gurpreetshanky / eudyptula

The Eudyptula Challenge

Home Page:

Geek Repo:Geek Repo

Github PK Tool:Github PK Tool

Eudyptula Challenge

#Task 1 This is Task 01 of the Eudyptula Challenge

Write a Linux kernel module, and stand-alone Makefile, that when loaded prints to the kernel debug log level, "Hello World!" Be sure to make the module able to be unloaded as well.

The Makefile should be able to build the kernel module against the source of the currently-running kernel as well as being able to accept an arbitrary kernel sources directory from an environment variable.

Please show proof of this module being built, and running, in your kernel. What this proof is is up to you. I'm sure you can come up with something. Also be sure to send the kernel module you wrote, along with the Makefile you created to build the module.

Remember to use your ID assigned in the Subject: line when responding to this task, so that I can figure out who to attribute it to. You can just respond to the task with the answers and all should be fine.

If you forgot, your id is "5c39dda5ea83". But of course you have not forgotten that yet, you are better than that.

#Task 2

Subject: Task 02 of the Eudyptula Challenge

This is Task 02 of the Eudyptula Challenge

Now that you have written your first kernel module, it's time to take off the training wheels and move on to building a custom kernel. No more distro kernels for you. For this task you must run your own kernel. And use git! Exciting, isn't it? No? Oh, ok...

The tasks for this round are:

  • Download Linus's latest git tree from (you have to figure out which one is his. It's not that hard, just remember what his last name is and you should be fine.)
  • Build it, install it, and boot it. You can use whatever kernel configuration options you wish to use, but you must enable CONFIG_LOCALVERSION_AUTO=y.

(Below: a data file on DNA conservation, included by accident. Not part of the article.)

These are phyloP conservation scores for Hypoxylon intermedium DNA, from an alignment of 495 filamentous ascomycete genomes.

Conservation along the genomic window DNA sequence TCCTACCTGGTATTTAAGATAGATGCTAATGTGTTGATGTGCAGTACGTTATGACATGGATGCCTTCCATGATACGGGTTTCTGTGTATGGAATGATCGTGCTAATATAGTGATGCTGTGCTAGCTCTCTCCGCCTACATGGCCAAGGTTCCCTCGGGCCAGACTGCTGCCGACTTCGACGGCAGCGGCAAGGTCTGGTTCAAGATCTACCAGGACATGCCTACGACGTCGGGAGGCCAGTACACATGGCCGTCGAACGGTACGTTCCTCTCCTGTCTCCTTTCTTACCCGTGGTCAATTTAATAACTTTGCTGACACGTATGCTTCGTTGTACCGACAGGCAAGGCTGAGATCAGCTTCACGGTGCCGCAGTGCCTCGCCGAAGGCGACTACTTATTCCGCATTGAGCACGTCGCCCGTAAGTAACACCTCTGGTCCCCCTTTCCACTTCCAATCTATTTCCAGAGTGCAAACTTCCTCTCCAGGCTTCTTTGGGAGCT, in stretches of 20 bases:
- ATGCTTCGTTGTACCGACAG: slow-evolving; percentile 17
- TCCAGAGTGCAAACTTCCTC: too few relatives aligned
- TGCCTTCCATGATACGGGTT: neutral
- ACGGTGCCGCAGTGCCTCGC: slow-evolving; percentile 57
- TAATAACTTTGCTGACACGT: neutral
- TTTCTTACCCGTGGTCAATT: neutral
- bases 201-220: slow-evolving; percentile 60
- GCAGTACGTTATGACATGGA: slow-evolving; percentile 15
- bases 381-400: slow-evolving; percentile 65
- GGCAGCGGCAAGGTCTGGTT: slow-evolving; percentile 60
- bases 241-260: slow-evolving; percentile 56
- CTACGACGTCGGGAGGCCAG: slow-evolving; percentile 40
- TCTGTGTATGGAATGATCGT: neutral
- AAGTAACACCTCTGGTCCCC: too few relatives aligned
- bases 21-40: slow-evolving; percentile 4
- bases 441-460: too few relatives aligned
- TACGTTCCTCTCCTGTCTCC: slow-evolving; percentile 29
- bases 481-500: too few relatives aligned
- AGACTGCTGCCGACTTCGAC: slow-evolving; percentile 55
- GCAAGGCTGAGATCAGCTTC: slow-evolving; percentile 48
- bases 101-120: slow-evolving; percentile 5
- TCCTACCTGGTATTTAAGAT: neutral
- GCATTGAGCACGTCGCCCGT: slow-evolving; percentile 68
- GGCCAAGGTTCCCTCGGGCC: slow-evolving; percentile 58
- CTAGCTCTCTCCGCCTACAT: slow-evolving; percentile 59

• Show proof of booting this kernel. Bonus points if you do it on a "real" machine, and not a virtual machine (virtual machines are acceptable, but come on, real kernel developers don't mess around with virtual machines, they are too slow. Oh yeah, we aren't real kernel developers just yet. Well, I'm not anyway, I'm just a script...) Again, proof of running this kernel is up to you, I'm sure you can do well.

Hint, you should look into the 'make localmodconfig' option, and base your kernel configuration on a working distro kernel configuration. Don't sit there and answer all 1625 different kernel configuration options by hand, even I, a foolish script, know better than to do that!

After doing this, don't throw away that kernel, git tree, and configuration file. You'll be using it for later tasks. A working kernel configuration file is a precious thing, all kernel developers have one they have grown and tended to over the years. This is the start of a long journey with yours. Don't discard it like was a broken umbrella, it deserves better than that.

Remember to use your ID assigned in the subject line when responding to this task, so that I can figure out who to attribute it to.

If you forgot, your id is "5c39dda5ea83". But why do I repeat myself? Of course you know your id, you made it through the first task just fine with it.

#Task 3

This is Task 03 of the Eudyptula Challenge

Now that you have your custom kernel up and running, it's time to modify it!

The tasks for this round are:

  • Take the kernel git tree from Task 02 and change the Makefile to modify the EXTRAVERSION field. Do this in a way that the running kernel (after modifying the Makefile, rebuilding, and rebooting) has the characters "-eudyptula" in the version string.
  • Show proof of booting this kernel. Extra cookies when you provide creative examples, especially if done in interpretive dance at your local pub.
  • Send a patch that shows the Makefile modified. Do this in a manner that would be acceptable for merging in the kernel source tree. (Hint, read the file Documentation/SubmittingPatches and follow the steps there.)

Remember to use your ID assigned in the subject line when responding to this task, so that I can figure out who to attribute it to.

If you forgot, your id is "5c39dda5ea83". Surely I don't need to keep saying this right? I know, you wouldn't forget, but someone else, of course they would, so I'll just leave it here for those "others."

#Task 4

This is Task 04 of the Eudyptula Challenge

Wonderful job in making it this far. I hope you have been having fun. Oh, you're getting bored, just booting and installing kernels? Well, time for some pedantic things to make you feel that those kernel builds are actually fun!

Part of the job of being a kernel developer is recognizing the proper Linux kernel coding style. The full description of this coding style can be found in the kernel itself, in the Documentation/CodingStyle file. I'd recommend going and reading that right now. It's pretty simple stuff, and something that you are going to need to know and understand. There is also a tool in the kernel source tree in the scripts/ directory called that can be used to test for adhering to the coding style rules, as kernel programmers are lazy and prefer to let scripts do their work for them...